DOI: 10.1039/C9MH01990A
(Focus)
Mater. Horiz., 2020, Advance Article

Ramya Gurunathan,
Riley Hanus and
G. Jeffrey Snyder*

Materials Science and Engineering, Northwestern University, Evanston, IL 60208, USA. E-mail: jeff.snyder@northwestern.edu

Received
10th December 2019
, Accepted 22nd April 2020

First published on 22nd April 2020

Solid-solution alloy scattering of phonons is a demonstrated mechanism to reduce the lattice thermal conductivity. The analytical model of Klemens works well both as a predictive tool for engineering materials, particularly in the field of thermoelectrics, and as a benchmark for the rapidly advancing theory of thermal transport in complex and defective materials. This comment/review outlines the simple algorithm used to predict the thermal conductivity reduction due to alloy scattering, as to avoid common misinterpretations, which have led to a large overestimation of mass fluctuation scattering. The Klemens model for vacancy scattering predicts a nearly 10× larger scattering parameter than is typically assumed, yet this large effect has often gone undetected due to a cancellation of errors. The Klemens description is generalizable for use in ab initio calculations on complex materials with imperfections. The closeness of the analytic approximation to both experiment and theory reveals the simple phenomena that emerges from the complexity and unexplored opportunities to reduce thermal conductivity.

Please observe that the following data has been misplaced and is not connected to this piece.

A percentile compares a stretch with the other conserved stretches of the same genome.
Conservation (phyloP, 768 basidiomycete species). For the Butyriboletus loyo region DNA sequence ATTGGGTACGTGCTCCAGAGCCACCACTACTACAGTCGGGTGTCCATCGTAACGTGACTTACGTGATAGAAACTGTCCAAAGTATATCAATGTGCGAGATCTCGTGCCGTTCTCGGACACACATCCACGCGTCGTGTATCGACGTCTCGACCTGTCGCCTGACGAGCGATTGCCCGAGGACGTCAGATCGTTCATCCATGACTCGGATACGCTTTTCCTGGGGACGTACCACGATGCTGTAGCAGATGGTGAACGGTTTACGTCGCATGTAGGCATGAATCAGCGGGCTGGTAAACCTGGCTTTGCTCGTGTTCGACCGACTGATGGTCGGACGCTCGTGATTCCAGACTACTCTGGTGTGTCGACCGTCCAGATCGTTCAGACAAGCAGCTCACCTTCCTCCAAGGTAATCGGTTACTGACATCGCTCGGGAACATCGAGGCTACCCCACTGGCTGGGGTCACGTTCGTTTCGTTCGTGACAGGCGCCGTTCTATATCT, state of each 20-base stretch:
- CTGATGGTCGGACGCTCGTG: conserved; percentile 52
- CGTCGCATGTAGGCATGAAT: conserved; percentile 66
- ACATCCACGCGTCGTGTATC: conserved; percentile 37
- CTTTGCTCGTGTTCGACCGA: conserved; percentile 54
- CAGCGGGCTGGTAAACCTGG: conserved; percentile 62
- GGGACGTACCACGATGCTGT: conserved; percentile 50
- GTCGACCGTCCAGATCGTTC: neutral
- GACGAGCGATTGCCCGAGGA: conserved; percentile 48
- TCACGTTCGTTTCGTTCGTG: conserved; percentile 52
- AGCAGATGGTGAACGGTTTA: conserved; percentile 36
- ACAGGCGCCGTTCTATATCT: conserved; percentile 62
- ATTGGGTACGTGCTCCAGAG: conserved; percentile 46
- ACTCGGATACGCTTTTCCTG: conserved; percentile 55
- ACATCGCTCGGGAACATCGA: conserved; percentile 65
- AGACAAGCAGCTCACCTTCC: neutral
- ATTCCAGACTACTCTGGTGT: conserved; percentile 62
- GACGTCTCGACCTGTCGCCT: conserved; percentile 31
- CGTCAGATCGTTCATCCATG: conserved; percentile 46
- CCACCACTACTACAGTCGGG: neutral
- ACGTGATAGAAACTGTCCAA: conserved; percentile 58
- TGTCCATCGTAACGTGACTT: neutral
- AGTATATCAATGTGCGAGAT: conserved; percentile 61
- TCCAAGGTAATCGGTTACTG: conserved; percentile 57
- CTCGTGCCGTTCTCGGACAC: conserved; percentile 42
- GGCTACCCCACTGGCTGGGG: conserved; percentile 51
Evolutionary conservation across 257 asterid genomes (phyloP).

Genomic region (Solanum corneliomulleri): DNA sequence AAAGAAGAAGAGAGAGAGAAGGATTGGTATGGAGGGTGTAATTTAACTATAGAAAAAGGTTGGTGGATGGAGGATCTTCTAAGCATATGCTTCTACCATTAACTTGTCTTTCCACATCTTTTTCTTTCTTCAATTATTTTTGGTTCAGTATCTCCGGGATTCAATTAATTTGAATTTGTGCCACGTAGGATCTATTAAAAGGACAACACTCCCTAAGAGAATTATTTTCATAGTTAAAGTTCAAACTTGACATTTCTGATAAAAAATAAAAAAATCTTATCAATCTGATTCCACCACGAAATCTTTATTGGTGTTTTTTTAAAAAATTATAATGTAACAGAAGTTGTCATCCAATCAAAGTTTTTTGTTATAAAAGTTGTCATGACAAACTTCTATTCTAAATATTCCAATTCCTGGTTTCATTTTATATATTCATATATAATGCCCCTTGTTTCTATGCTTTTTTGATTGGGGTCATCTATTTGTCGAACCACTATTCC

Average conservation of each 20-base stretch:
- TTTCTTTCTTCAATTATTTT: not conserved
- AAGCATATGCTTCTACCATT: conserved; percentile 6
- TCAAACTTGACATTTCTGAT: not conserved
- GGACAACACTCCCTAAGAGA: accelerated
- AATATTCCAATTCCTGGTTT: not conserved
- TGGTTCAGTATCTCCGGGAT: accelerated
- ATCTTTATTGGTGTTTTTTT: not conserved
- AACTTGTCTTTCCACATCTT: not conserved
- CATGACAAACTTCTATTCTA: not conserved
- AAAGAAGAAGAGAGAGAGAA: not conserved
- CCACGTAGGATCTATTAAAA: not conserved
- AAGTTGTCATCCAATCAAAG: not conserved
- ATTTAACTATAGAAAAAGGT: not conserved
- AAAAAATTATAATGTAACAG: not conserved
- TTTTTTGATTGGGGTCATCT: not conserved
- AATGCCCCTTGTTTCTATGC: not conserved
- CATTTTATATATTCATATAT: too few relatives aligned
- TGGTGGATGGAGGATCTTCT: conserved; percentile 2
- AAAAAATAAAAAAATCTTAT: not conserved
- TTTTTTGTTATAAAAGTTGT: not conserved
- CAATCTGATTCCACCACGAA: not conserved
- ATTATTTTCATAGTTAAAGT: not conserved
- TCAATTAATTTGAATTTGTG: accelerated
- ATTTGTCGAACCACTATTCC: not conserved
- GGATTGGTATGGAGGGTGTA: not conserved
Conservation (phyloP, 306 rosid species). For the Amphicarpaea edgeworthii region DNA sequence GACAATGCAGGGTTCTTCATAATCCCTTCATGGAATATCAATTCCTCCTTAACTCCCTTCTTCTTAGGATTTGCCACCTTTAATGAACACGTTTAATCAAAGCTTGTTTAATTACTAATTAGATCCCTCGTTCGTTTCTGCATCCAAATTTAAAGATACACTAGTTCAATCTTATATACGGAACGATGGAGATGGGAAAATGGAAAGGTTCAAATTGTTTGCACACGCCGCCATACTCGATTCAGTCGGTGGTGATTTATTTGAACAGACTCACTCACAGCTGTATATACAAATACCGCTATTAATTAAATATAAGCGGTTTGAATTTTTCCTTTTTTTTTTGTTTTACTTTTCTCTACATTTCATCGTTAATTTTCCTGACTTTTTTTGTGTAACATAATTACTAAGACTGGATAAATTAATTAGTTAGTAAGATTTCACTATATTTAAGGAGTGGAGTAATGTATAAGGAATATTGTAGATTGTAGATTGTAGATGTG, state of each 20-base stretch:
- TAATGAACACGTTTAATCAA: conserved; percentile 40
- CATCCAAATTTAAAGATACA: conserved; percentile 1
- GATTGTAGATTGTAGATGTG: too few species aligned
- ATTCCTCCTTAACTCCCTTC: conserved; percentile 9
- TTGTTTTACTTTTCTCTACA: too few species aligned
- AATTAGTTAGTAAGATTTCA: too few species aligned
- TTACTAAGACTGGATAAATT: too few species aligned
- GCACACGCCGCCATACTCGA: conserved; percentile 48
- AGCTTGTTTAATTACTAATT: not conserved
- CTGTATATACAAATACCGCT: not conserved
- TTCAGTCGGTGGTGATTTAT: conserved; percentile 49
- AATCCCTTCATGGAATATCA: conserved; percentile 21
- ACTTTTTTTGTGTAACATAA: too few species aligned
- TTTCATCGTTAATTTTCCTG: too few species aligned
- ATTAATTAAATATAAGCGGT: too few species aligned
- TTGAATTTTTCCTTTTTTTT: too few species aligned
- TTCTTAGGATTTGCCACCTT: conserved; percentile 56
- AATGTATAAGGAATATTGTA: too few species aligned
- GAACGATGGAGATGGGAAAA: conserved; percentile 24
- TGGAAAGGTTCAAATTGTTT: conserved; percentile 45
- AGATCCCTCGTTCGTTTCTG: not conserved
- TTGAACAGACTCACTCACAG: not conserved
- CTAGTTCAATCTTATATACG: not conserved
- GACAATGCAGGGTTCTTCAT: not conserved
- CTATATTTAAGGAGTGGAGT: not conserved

Typically, experimental trends of thermal conductivity versus point defect concentration are modeled using the expression originally derived by Klemens.^{4–7} These closed-form expressions that simply use the mass and size of the defect are attractive because of their simplicity and utility for determining the source of phonon scattering and thermal conductivity suppression in a solid solution. By calculating the impact of an impurity from just its mass or size, one can uncover material design strategies to optimize the thermal conductivity for a given technological application.^{8–11} The alloy scattering model has been used to identify the dominant phonon scattering mechanisms for several alloy systems important to the field of thermoelectrics including PbTe–PbSe,^{2} Bi_{2}Te_{3}–Bi_{2}Se_{3},^{7} and Mg_{3}Sb_{2}–Mg_{3}Bi_{2}.^{12} While first-principles methods are essential to understanding the details of phonon interactions,^{13–16} the Klemens alloy scattering model describes the emergent phenomena across material systems well, even given the ostensibly limiting approximations, and therefore continues to be widely used.^{15,17–19}